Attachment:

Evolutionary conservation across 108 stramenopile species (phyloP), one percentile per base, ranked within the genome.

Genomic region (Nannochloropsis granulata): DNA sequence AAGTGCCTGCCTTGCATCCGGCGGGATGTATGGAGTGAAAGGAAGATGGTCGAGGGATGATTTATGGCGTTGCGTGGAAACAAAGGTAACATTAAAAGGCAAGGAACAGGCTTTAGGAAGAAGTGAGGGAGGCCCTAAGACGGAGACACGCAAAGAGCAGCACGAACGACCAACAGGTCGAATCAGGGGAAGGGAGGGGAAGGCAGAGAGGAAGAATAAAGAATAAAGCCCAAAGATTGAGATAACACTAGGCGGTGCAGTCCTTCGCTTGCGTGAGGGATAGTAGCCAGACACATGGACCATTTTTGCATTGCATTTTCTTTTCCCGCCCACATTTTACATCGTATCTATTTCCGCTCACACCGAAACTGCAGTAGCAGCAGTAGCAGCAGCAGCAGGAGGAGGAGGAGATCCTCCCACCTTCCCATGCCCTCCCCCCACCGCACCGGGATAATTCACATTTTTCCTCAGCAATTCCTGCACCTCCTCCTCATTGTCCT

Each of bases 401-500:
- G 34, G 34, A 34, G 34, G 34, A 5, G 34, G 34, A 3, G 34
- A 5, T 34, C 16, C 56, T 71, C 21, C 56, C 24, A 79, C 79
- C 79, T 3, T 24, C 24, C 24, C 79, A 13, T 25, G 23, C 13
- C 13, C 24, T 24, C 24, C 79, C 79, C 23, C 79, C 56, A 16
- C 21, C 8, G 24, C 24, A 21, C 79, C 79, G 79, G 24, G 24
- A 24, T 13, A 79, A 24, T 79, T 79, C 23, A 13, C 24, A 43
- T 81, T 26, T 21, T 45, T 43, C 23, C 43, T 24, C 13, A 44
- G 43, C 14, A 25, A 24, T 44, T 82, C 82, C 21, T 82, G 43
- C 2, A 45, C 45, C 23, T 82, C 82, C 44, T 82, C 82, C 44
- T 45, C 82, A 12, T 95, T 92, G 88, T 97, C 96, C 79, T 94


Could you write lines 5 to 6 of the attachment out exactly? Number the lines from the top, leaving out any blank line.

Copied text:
- A 5, T 34, C 16, C 56, T 71, C 21, C 56, C 24, A 79, C 79
- C 79, T 3, T 24, C 24, C 24, C 79, A 13, T 25, G 23, C 13